AUG 31, 2017 12:38 PM PDT

Two Immune Cell Types Accidentally Promote Heart Disease

WRITTEN BY: Kara Marker

Prescribing drugs that lower “bad” cholesterol is a common approach to treating heart disease, but scientists from the Karolinska Institute think there may be another solution.

Histopathology of atherosclerosis. Credit: Wikimedia User Pathos

Atherosclerosis, a disease characterized by the development of plaques in blood vessels that impede blood flow, is a common marker of heart disease. Immune cells called T cells and dendritic cells are regular occupiers of atherosclerotic plaques, where a collection of these cells and other debris floating through blood vessels ultimately pack together and block the flow of oxygenated blood to the heart. By targeting these immune cells, Karolinska Institute scientists believe they could develop a method for treating heart disease completely separate from techniques focused on lowering low-density lipoprotein (LDL), AKA “bad” cholesterol.

The main “ingredient” of this new technique is a protein called PCSK9 (proprotein convertase subtilisin kexin 9). PCSK9 proteins degrade LDL receptors, which results in increased amounts of LDL. Thus, PCSK9 inhibitors are prescribed to lower LDL cholesterol. But there’s yet another use for PCSK9 inhibitors.

The scientists needed to find a way to inhibit immune cells promoting the formation of atherosclerotic plaques without suppressing the entire immune system. So, they needed to know what specifically activates the T cells and dendritic cells found in atherosclerotic plaques. They discovered two key players: PCSK9 and oxidized LDL.

When LDL becomes oxidized, a modification is made to the lipoprotein that promotes its interaction with and uptake by macrophages, making oxidized LDL a clear marker for cardiovascular disease.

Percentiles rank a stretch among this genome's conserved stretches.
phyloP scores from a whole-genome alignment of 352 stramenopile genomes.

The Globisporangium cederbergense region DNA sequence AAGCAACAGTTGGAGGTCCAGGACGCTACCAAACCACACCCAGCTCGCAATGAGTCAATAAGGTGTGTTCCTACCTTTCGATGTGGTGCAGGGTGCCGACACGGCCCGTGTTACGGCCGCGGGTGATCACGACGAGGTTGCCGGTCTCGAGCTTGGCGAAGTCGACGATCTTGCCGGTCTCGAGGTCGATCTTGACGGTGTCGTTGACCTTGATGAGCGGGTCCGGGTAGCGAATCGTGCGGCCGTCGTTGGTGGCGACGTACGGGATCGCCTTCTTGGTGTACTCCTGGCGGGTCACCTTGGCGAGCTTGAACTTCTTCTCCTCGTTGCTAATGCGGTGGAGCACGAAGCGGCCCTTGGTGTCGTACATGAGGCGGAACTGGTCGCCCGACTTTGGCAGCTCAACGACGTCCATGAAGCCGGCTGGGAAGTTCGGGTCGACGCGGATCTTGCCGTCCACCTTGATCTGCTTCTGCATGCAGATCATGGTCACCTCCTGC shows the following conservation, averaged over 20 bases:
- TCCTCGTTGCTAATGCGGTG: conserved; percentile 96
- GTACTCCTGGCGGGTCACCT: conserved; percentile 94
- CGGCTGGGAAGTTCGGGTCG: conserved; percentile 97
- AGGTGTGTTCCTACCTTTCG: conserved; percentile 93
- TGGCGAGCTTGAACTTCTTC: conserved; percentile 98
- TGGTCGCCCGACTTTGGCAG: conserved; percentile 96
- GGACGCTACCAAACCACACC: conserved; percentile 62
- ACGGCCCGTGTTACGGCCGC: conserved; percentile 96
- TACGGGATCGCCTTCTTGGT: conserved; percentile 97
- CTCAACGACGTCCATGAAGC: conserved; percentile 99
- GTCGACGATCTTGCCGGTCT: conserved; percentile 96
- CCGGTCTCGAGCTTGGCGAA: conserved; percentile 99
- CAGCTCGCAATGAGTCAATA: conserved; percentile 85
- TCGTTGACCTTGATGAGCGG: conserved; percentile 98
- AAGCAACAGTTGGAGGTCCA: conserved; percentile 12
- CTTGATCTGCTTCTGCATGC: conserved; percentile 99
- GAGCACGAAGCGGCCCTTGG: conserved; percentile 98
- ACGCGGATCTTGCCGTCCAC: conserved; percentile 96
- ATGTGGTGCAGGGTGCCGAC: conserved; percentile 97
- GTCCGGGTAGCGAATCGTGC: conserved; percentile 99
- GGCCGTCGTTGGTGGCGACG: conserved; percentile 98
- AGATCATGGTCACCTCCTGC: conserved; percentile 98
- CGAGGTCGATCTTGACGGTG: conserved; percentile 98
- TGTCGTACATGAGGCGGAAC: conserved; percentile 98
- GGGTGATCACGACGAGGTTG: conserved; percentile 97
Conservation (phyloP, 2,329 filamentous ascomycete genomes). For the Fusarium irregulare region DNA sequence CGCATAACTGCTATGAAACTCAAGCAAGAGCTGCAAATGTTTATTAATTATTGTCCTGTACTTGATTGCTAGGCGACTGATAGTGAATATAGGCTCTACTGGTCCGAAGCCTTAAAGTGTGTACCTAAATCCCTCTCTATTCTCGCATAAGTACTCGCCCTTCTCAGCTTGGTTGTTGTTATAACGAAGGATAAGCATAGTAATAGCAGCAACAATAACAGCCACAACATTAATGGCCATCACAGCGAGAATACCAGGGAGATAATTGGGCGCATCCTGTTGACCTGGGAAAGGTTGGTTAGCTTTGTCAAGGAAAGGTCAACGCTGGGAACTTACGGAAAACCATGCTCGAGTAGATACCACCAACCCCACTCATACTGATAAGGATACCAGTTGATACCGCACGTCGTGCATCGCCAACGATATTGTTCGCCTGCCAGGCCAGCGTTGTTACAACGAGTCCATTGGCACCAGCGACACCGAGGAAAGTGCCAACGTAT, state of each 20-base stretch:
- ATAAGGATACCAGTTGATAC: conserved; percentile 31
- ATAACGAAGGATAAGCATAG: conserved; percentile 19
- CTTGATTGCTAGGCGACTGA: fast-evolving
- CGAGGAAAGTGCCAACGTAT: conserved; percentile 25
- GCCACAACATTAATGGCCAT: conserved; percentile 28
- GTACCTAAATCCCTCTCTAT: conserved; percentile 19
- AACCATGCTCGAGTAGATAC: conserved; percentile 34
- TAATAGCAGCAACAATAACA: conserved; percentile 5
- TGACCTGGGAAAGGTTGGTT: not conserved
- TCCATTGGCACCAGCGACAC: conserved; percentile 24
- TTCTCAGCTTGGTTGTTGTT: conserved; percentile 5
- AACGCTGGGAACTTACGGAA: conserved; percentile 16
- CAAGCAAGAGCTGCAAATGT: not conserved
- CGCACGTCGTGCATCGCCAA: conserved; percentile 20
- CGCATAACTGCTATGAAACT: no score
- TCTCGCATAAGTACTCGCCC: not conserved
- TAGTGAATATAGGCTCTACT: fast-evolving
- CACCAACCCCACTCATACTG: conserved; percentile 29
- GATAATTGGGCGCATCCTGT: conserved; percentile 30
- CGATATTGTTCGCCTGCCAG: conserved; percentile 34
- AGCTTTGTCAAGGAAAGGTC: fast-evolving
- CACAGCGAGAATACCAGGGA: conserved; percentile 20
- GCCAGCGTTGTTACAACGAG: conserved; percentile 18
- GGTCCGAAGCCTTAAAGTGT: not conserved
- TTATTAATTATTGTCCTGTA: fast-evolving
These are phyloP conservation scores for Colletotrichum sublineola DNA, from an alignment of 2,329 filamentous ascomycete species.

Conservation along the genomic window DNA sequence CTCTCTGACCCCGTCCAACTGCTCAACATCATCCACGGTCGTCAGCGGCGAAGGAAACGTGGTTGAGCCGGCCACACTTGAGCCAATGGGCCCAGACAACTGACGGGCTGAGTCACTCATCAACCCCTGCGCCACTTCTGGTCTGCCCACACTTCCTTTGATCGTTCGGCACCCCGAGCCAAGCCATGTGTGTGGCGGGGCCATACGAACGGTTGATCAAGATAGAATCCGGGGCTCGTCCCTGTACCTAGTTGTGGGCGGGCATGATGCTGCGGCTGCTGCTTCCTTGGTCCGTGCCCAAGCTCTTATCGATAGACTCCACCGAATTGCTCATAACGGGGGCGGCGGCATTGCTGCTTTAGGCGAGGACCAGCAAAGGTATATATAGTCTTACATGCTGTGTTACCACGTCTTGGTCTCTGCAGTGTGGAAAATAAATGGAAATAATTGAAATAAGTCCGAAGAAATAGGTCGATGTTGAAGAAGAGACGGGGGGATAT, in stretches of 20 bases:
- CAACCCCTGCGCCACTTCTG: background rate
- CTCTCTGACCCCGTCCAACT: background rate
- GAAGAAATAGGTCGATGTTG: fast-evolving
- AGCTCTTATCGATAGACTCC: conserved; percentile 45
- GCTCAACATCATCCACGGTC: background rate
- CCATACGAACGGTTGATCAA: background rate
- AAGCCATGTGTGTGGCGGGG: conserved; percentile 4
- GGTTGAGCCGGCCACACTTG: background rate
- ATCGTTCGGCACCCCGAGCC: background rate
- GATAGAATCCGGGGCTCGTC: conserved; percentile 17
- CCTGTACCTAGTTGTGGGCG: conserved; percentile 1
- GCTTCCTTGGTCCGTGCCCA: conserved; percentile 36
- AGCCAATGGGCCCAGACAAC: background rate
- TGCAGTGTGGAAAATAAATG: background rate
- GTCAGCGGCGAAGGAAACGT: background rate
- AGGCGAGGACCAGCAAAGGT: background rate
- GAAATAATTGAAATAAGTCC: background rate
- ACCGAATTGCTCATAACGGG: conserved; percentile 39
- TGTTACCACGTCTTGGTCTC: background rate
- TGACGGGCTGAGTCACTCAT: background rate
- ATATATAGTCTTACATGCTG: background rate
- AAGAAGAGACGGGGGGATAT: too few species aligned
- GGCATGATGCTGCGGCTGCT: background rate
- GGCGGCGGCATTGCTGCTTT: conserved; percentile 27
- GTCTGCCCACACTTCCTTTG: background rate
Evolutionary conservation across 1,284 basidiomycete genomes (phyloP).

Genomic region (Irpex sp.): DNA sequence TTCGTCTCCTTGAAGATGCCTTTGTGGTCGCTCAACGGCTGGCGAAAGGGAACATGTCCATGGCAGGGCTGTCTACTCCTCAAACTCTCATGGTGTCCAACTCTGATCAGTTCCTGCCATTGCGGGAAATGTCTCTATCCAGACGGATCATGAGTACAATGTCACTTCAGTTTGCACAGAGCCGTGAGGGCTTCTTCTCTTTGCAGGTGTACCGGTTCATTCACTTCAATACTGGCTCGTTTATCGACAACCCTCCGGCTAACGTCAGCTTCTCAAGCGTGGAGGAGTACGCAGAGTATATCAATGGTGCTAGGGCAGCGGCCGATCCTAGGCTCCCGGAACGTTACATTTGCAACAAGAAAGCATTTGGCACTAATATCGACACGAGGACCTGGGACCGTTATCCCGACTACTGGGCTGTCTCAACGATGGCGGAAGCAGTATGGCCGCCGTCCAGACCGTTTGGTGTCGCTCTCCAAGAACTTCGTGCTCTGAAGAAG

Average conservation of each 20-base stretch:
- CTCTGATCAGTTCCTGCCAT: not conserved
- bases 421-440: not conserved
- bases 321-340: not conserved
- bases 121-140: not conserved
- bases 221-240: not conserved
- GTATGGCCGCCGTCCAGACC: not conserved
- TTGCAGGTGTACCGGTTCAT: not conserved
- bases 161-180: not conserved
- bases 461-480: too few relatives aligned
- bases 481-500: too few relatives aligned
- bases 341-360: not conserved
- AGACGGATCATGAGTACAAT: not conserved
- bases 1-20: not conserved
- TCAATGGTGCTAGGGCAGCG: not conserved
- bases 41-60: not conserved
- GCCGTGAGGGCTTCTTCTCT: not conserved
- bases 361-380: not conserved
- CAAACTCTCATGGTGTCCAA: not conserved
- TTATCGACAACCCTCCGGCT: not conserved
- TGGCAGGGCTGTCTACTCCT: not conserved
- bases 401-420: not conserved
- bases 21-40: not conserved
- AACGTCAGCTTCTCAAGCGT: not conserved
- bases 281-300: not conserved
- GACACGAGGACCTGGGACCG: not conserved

Researchers collected T cells from carotid arteries from people with atherosclerosis and from healthy individuals. Dendritic cells were taken from human peripheral blood. They combined dendritic cells with oxidized LDL before adding in T cells.

They found that oxidized LDL both triggered production of PCSK9 proteins and induced dendritic cell maturation and T cell activation into helper cells. However, inhibiting PCSK9 reversed the effects.

“This changed a pro-inflammatory profile into an anti-inflammatory state that is potentially anti-atherosclerotic,” explained lead author Prof Johan Frostegård. “The benefits of PCSK9 inhibition extend beyond lowering LDL cholesterol.”

Source: Methods in Molecular Biology, European Society of Cardiology

About the Author
I am a scientific journalist and enthusiast, especially in the realm of biomedicine. I am passionate about conveying the truth in scientific phenomena and subsequently improving health and public awareness. Sometimes scientific research needs a translator to effectively communicate the scientific jargon present in significant findings. I plan to be that translating communicator, and I hope to decrease the spread of misrepresented scientific phenomena! Check out my science blog: ScienceKara.com.
You May Also Like
MAR 22, 2022
Cardiology
Stress Reduction May Help Treat Atrial Fibrillation
MAR 22, 2022
Stress Reduction May Help Treat Atrial Fibrillation
Americans are feeling unprecedented levels of stress; reducing it may help treat atrial fibrillation.
APR 06, 2022
Technology
Mobile App Predicts Genetic Risks for Coronary Artery Disease
APR 06, 2022
Mobile App Predicts Genetic Risks for Coronary Artery Disease
Coronary artery disease(CAD) is the most common form of heart disease, affecting about 18 million adult Americans each y ...
APR 19, 2022
Cardiology
Daily Coffee May Improve Longevity and Heart Health
APR 19, 2022
Daily Coffee May Improve Longevity and Heart Health
Good news for coffee fans!
MAY 09, 2022
Clinical & Molecular DX
COVID-19 Vaccine Technique Guiding Heart Disease Research
MAY 09, 2022
COVID-19 Vaccine Technique Guiding Heart Disease Research
The heart is made up in part of cardiomyocytes, specialized cells responsible for controlling heart beats. After a heart ...
JUN 30, 2022
Cardiology
Greenlanders Face Genetic Heart Risks
JUN 30, 2022
Greenlanders Face Genetic Heart Risks
About one third of Greenlanders are at higher risk of heart disease and high cholesterol.
JUL 07, 2022
Cardiology
Reduce TV Viewing to Prevent Heart Disease
JUL 07, 2022
Reduce TV Viewing to Prevent Heart Disease
According to new research, over 10% of coronary heart disease cases could be prevented by watching less than one hour of ...
Loading Comments...